PLF and CoLAB team up to Challenge ESA Listing of the CA gnatcatcher

PLF and CoLAB team up to Challenge ESA Listing of the CA gnatcatcher


For those members of VC CoLAB who have been impacted by the possible sighting of a coastal California gnatcatcher, or even the bird’s possible habitat on their property, there may be a solution in the wings. On July 22, 2018, Pacific Legal Foundation Senior Attorney, Damien Schiff, announced that Pacific Legal Foundation had “submitted a notice of intent to sue the U.S. Fish and Wildlife Service over the agency’s denial last year of our petition to delist the coastal California gnatcatcher from the Endangered Species Act. “ Both gnatcachers and potential habitat have been identified by biologists in Ventura County, particularly on lands in the Moorpark area.

According to a PLF website post “In 1993, the U.S. Fish and Wildlife Service listed the coastal California gnatcatcher as a threatened subspecies of the overall gnatcatcher population. The Service estimated this listing to cost nearly $1 billion in negative economic impacts through 2025 and this does not even include the value of public and private land committed to conservation reserves where property owners and others are prohibited from any productive use of land designated as the birds’ critical habitat. The federal government has set aside over 625,000 acres for the gnatcatcher throughout Southern California and demanded that local governments spend extraordinary amounts of time and resources developing resource management and conservation programs to benefit the gnatcatcher.”

PLF submitted its first petition to the U.S. Department of the Interior and the U.S. Fish and Wildlife Service in 2010 on behalf of COLAB San Luis Obispo and Santa Barbara Counties, the Property Owners Association of Riverside County and M. Lou Marsh, M.D.

COLAB in San Luis Obispo and Santa Barbara Counties are directed by Andy Caldwell and is similar to COLAB Ventura County in being formed as a 501(c)6 to engage in educational outreach, political action and issue advocacy. Our memberships are also similar, including farming and ranching families who have been stewards of the land for generations.

The 2010 petition concluded that “the current and best available scientific data conclusively demonstrate that the California gnatcatcher is not a valid subspecies.” Petitioners therefore requested that the California gnatcatcher be delisted from the ESA list of threatened wildlife. Ultimately, in 2017, the U.S. Fish and Wildlife Service denied this petition to delist the California gnatcatcher.

The 2018 lawsuit was filed in U.S. District Court by the District of Columbia Center For Environmental Science, Accuracy and Reliability, et al., which is a coalition of home builder, sound science and property rights advocates. According to the PLF, their most recent “lawsuit takes aim at the taxonomic foundation of the listing, namely, whether the gnatcatcher—a diminutive songbird that inhabits very prime real estate in parts of coastal and inland Southern California—constitutes its own “subspecies.” How that question is resolved determines whether the gnatcatcher merits listing, because the bird, although not common in Southern California, is plentiful in parts of Baja California, Mexico.”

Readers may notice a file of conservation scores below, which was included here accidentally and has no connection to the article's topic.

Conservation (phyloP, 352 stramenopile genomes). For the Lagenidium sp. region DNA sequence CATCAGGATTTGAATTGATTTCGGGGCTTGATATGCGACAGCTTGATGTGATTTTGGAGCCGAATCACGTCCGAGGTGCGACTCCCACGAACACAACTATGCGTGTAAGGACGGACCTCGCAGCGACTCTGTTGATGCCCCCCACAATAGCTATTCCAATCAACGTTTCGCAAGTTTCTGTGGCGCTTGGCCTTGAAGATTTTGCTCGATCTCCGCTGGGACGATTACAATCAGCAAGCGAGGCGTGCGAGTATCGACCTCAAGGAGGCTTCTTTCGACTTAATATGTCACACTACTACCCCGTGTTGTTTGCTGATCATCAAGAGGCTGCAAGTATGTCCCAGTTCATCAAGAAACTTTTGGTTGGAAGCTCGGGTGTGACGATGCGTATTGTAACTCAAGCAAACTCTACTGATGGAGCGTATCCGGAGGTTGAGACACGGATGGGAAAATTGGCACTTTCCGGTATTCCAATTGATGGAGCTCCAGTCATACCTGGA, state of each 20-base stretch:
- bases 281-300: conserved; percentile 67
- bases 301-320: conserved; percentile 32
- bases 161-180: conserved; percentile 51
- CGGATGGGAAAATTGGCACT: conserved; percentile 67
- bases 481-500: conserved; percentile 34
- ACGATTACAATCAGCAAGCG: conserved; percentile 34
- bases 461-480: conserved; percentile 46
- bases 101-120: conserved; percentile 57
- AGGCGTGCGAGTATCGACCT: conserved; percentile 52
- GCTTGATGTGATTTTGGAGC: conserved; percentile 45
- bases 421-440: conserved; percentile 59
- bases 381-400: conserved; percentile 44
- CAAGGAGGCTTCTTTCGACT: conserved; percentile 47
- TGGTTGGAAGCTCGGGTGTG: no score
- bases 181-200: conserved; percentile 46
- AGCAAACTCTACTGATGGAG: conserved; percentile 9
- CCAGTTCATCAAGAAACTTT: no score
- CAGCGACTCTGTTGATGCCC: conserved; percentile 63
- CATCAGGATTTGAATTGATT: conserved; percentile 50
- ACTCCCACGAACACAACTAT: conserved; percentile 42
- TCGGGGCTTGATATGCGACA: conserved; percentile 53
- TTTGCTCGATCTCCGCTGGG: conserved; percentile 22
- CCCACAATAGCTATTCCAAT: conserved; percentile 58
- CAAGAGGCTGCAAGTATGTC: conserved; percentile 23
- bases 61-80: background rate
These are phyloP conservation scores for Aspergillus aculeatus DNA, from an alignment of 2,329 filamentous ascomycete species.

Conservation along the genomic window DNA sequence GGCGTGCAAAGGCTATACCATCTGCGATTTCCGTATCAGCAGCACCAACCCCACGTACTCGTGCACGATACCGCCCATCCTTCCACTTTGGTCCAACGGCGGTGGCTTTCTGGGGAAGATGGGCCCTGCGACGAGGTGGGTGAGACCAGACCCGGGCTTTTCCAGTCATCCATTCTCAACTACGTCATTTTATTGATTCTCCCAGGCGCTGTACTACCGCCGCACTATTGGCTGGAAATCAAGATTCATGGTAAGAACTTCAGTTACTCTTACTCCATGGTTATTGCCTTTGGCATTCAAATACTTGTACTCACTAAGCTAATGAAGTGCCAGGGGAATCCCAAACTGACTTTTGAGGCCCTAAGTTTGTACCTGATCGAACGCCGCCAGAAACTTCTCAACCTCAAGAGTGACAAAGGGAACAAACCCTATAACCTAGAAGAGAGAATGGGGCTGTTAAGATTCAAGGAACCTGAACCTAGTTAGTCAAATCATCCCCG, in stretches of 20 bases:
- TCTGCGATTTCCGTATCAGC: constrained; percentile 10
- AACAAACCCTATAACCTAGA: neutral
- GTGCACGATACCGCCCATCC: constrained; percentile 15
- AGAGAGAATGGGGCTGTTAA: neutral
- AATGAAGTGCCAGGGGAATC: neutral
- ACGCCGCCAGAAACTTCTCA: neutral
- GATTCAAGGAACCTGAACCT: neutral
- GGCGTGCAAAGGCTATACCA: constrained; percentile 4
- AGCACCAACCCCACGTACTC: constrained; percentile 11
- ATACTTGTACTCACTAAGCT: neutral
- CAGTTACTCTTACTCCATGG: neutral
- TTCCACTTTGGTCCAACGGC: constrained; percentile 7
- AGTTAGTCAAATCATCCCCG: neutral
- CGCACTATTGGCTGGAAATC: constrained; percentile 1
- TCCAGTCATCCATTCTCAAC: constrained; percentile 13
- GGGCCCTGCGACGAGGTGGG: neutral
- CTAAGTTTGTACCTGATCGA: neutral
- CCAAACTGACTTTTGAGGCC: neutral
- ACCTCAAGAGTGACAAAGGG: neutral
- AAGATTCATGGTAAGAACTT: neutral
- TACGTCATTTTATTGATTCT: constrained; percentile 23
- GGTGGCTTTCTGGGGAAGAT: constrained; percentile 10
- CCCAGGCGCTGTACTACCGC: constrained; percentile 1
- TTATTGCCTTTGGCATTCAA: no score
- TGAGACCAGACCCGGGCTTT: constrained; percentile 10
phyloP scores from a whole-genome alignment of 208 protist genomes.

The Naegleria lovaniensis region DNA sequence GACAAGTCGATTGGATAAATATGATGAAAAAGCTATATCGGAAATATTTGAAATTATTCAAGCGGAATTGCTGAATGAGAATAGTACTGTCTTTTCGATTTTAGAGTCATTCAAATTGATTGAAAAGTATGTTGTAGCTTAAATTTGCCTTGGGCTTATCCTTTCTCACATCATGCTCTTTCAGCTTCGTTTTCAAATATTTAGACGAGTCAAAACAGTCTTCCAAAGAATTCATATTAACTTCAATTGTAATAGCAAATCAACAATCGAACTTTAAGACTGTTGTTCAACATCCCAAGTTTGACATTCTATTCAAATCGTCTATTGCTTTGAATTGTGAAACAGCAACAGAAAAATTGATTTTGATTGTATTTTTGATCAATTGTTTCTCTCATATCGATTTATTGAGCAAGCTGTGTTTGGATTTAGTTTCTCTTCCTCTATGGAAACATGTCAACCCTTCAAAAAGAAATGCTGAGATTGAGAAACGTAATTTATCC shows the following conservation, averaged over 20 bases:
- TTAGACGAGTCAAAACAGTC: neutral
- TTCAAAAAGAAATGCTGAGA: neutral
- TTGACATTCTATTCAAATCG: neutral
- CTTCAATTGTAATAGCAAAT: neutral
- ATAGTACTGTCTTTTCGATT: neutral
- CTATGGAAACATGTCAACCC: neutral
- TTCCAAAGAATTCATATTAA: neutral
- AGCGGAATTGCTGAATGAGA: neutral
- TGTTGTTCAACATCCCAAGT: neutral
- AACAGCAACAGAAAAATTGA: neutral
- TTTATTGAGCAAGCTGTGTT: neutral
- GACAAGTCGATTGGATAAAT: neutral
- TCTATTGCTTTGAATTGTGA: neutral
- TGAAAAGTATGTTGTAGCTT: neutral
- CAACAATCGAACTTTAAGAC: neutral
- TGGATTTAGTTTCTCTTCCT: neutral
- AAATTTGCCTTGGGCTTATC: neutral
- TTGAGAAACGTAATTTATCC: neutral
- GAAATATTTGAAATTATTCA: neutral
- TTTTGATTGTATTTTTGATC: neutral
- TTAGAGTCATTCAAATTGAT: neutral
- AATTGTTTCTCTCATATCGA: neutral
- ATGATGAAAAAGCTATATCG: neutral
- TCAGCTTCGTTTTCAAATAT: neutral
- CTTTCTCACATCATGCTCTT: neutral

PLF contends that, “based on recent genetic research, the gnatcatcher should not be considered its own subspecies. The U.S. Fish and Wildlife Service disagrees. But, in denying our petition to delist the gnatcatcher, the Service did not explain why it considers the gnatcatcher to qualify as its own subspecies, nor did it offer any direction as to what must be shown to disprove the gnatcatcher’s subspecies status. The agency’s ruling therefore violates the fundamental administrative law principle of reasoned decision-making. On that basis, among others, we argue that the Service should reconsider the delisting petition and, in the process, articulate a clear and rational standard for defining subspecies.”

Further, PLF explains, “As it turns out, the listing was wholly unnecessary. A 2013 study of the California gnatcatcher’s mitochondrial DNA shows it to be indistinguishable from the millions of other gnatcatchers present in Baja California. In short, the coastal California gnatcatcher is a common bird, not endangered or threatened in any way. Because the original listing was based on erroneous information, the Service should delist the gnatcatcher and lift the restrictions on the bird and its environs.”

The conclusion of the July 22 lawsuit from the petition is as follows: “Given that the coastal California Gnatcatcher lacks morphological, genetic, and ecological significance, it becomes difficult to justify its listing.” AR025363 (Zink et al. 2013). The Service’s denial of the delisting petition, which adopts a contrary conclusion but without explaining why, cannot be reconciled with basic norms of administrative decision-making. Moreover, the Service’s failure to provide the public formal notice of the panel’s convening or an opportunity to observe and participate in the panel’s work, in light of the agency’s heavy reliance on the science panel’s findings, violates the Federal Advisory Committee Act and independently invalidates the petition denial. Therefore, the denial should be set aside.”

We applaud this effort to challenge the science of the Environmental Species Act gnatcatcher listing by the Pacific Legal Foundation. Further we appreciate that the petition is supported by our neighboring COLAB organizations to the north in Santa Barbara and San Luis Obispo Counties. These lawsuits are an important part of the process in challenging regulatory agencies to defend their scientific analysis. We will update our members on the outcome as the lawsuit continues through the process.

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Lynn Jensen